A Very Windy Day On The Dee Estuary Birdwatching Trips Tour 22 February 2020



Avocet pair North Cave 1

Avocets back at RSPB Burton Mere Wetlands - Spring is coming!



We met Ross and his sister Bev over at RSPB Burton Mere Wetlands alongside the Dee Estuary at 9am, it was bright but very windy indeed. Looking from the car park we could see three species of geese grazing in the fields, Greylag, Canada and best of all a pair of Egyptian Geese, scarce birds here. From the Reception hide we could see a lot of birds on the lagoons and wet grasslands in front of this warm and sheltered position. A Great White Egret was fishing in the pool just below the window, closest we have ever seen one here, and it towered over a nearby Little Egret. Two beautiful Avocets, recently arrived summer visitors, were a thrill to see, such delicate looking waders. Masses of Black-tailed Godwits and Lapwings kept lifting up and swirling around over the reserve a wonderful sight. We walked out to the left of the Reception Hide braving the gale and heard the “wink-wink” calls of Pink-footed Geese and looked up to see these small geese low overhead, geese in flight always a thrill to see. From the Bunker Hide we had super views of the Great White Egret and here no glass to blur photos. Both Ross and Bev were keen to take photos of the birds we enjoyed and the bright overcast conditions were good for pictures of white birds.

We then walked down to the Marsh Covert hide and were very lucky to not only hear but see at least two Cetti’s Warblers! A single bird by the viewing screen and then two birds chasing each other near the hide. The wind was still near gale force and it was tough going to pick out birds in these conditions. Leaving the reserve we drove the few minutes down to Burton Marsh and walked north alongside the vast area of saltmarsh. The wind still howled around us making keeping binoculars and telescopes still very tough indeed. But we stuck to our task and were rewarded with good telescope views of a Merlin, twice, on fence posts and tearing over the marsh. Distant Marsh Harriers battled the winds over the marsh as a Kestrel seemed to take the gale in its stride and hovered near the path. Skylarks and Reed Buntings put in brief appearances but the wind was making seeing small birds very tough indeed.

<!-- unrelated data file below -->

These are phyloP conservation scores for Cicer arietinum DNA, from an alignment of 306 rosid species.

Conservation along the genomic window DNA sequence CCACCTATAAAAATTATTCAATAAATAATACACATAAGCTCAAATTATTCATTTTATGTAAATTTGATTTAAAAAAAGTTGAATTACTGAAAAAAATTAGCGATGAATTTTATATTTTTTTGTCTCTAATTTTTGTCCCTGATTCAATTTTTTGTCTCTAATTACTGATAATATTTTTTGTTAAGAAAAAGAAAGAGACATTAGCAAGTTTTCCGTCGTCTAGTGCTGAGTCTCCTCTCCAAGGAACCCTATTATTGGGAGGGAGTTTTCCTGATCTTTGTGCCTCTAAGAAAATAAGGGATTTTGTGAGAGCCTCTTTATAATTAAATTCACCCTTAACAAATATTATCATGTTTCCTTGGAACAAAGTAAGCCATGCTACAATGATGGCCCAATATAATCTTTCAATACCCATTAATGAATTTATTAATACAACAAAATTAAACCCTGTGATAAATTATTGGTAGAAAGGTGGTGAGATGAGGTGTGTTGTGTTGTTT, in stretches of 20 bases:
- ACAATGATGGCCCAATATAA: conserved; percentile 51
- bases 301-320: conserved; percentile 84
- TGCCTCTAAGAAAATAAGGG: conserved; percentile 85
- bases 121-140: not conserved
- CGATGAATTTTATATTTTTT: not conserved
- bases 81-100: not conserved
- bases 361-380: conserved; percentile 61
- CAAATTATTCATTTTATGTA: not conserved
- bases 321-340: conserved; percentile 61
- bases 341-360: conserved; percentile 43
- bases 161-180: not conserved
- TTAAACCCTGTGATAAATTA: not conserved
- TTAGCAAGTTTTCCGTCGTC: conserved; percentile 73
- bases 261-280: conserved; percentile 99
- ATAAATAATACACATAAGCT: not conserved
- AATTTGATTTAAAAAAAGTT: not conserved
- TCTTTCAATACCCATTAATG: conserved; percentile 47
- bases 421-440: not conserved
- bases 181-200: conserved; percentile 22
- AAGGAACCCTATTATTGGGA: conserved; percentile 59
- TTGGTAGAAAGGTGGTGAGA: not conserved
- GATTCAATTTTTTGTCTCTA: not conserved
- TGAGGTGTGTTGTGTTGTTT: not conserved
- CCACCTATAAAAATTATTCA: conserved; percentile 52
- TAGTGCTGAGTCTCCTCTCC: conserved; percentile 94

We enjoyed lunch at nearby Ness Gardens and then set out again into the crazy wind which seemed even stronger! At Neston we scanned the wind-swept marshes in the vain hope of seeing a Short-eared Owl but the owls were sensible and keeping well down in the long grass, we did not blame them. But we were treated to an amazing hunting display by a Peregrine and a Marsh Harrier. We spotted the Peregrine whizzing low over the marsh, then climbing only to plunge down at a flock of Wigeon and Teal! The wildfowl “exploded” in a flurry of wings and water as the falcon tore through them but failed to strike a duck. But the Peregrine was soon back making another spectacular stoop! Then we saw the Marsh Harrier diving at the same flock of birds! Spectacular stuff as both birds of prey repeatedly chased the poor Wigeon and Teal leaving us breathless just watching the speed and agility of all the birds involved. As far as we could see all the ducks escaped the repeated attacks, the birds of prey must have been exhausted, but no meal to show for it.

Flocks of Linnets bounced over the marsh but never seemed to settle for more than a few moments. Little Egrets battled against the wind and we had really close views of more Wigeon and Teal on the pools close to where we watched the action. With no sign of the wind dropping we decided to return to RSPB Burton Mere Wetlands in case any new birds had dropped in.

At the reserve we met a couple who had seen a Woodcock from one of the trails so we set off to see if it was still there. We stopped to watch a lovely mixed flock of Redwing and Fieldfare and then a single Mistle Thrush. A marshy area below the track seemed to fit the description of where the cryptically marked wader had been seen and we scanned the area, over, and over again but no Woodcock. As we walked back thirty-two Grey Herons flapped low overhead – quite a sight!

We said our good-byes but would be seeing Ross again the following day for a Best of North Wales Birdwatching Trips tour, Bev was off to watch Manchester United v Watford the next day.

Black Guillemot

Black Guillemots in smart breeding dress one of over 120 species to enjoy in March.



We have two spaces, due to a cancellation, on our five day Best of North Wales tour 21 -25 March 2020 based at a lovely hotel in Trefriw, Conwy Valley. Lots of birds, superb scenery, great food and lots of fun await you. Come and join us!

Ring Ouzel male May 2015

The first migrant birds will be arriving back in March - Ring Ouzel



We would love you to join us on our Birdwatching Trips, please see our tours pages and if you have any questions at all please fire away here….

info@birdwatchingtrips.co.uk

We look forward to enjoying wonderful birds in beautiful places with you soon!





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